Apert syndrome


Apert syndrome is a rare genetic condition characterised by abnormal craniofacial (skull and face) development and severe fusion of skin and bones between the individual fingers and toes.


Last updated October 2015 by Professor A Wilkie, Nuffield Professor of Pathology, Weatherall Institute of Molecular Medicine, Oxford University, Oxford, UK.

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What are the symptoms?

The skull is made up of several flat, plate-like bones (cranial bones) connected by seam-like joints (sutures). These sutures allow neighbouring cranial bones to slide over each other during birth, and allow growth of the brain without restriction during childhood. The growth of the face involves similar sutures between the facial bones.

In Apert syndrome, cranial and facial sutures begin to fuse early (craniosynostosis). This early fusion alters the shape of the skull, which can raise pressure within the skull (intracranial pressure) and has consequences for development of the brain.

Children with Apert syndrome are also born with the skin and bones of the fingers and toes fused (syndactyly).

Common problems found in children with Apert syndrome include:

  • abnormal shaped head and face
  • malformations of the brain – these are usually fairly minor
  • increased pressure inside the skull (raised intracranial pressure)
  • cleft palate (see entry Cleft Lip and/or Palate)
  • prominence of the eyes. The eyes can be damaged if they cannot close fully
  • increased risk of ear infections, which can lead to hearing loss (see entry Deafness)
  • obstruction of the airways
  • dental problems related to wrongly positioned teeth
  • variable learning disability – usually mild to moderate

Problems with the heart and blood vessels, stomach, intestines, kidneys and genitals can also occasionally occur.

What are the causes?

Specific mutations in the FGFR2 gene cause Apert syndrome. This gene produces a protein that stimulates cells to develop as bone cells while the baby is developing in the womb. The mutation causes bone development to occur more rapidly than normal.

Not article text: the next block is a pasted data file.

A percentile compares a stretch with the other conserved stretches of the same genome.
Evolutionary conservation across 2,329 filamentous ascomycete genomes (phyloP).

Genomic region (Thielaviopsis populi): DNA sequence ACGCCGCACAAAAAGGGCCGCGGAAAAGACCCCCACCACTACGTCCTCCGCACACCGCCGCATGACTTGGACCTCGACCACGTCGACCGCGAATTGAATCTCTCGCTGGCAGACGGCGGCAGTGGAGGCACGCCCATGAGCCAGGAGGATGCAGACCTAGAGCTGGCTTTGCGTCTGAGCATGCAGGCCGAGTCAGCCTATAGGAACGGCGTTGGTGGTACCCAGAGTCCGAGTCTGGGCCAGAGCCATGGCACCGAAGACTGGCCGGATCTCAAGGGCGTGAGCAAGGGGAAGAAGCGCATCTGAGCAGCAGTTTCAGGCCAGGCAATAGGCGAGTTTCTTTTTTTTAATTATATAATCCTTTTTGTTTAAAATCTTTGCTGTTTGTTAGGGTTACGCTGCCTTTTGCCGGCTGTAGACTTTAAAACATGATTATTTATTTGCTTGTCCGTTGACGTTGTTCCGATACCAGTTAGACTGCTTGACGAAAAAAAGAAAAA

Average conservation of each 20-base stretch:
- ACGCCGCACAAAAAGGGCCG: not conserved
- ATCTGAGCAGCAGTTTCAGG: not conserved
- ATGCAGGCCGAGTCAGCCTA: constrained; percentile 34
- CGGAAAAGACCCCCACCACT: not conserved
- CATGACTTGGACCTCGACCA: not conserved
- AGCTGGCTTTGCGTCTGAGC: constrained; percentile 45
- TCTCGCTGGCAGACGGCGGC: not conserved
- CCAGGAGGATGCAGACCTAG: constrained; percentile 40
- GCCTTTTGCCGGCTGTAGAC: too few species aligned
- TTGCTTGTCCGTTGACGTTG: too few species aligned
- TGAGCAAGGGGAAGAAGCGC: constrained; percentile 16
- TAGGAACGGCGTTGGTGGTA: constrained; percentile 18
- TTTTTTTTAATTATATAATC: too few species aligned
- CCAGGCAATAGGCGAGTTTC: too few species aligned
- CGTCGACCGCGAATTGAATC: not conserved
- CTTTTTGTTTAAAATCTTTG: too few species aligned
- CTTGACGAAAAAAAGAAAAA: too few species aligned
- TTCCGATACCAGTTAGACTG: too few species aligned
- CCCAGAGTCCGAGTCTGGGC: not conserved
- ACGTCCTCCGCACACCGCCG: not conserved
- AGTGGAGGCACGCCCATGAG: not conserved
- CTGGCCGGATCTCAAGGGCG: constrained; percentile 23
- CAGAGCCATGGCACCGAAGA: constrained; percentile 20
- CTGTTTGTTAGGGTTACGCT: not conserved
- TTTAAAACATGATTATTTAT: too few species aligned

How is it diagnosed?

Apert syndrome is usually diagnosed by physical examination, paying particular attention to the combination of facial features and syndactyly of the fingers and toes. Associated craniosynostosis is investigated by X-rays and CT scanning, and genetic testing is used to identify the causative mutation in the FGFR2 gene.

How is it treated?

Treatment is given to improve symptoms and prevent complications. Early diagnosis can ensure that appropriate surgical intervention is carried out.

A child with Apert syndrome will need a coordinated programme of care, and will see a number of specialists including speech therapists, orthodontists, psychologists and ophthalmologists. In the UK a number of specialist craniofacial centres are funded to provide coordinated care for children with Apert syndrome.

Inheritance patterns and prenatal diagnosis

Inheritance patterns
Over 98% of cases arise from a new mutation; the risk for unaffected parents to have another affected child is well under 1%, if their own FGFR2 test is normal. An affected person has a 50% chance of passing the condition to each of their children.

Prenatal diagnosis
In high-risk pregnancies, prenatal diagnosis is available by chorionic villus sampling or amniocentesis, with specific testing of the FGFR2 gene. Preimplantation diagnosis would also be feasible. For lower risk pregnancies (for example, where neither partner is affected), careful ultrasound scanning from 12 weeks can provide reassurance that the baby is unlikely to have Apert syndrome. However, it should be noted that the routine 18 to 20 week scan offered to all pregnant women sometimes fails to detect the condition. Non-invasive prenatal diagnosis (NIPD) has recently become available by means of a maternal blood sample after 9 weeks of pregnancy.

Is there support?

Information and support in the UK for Apert syndrome is provided by Headlines (see entry Craniofacial conditions).

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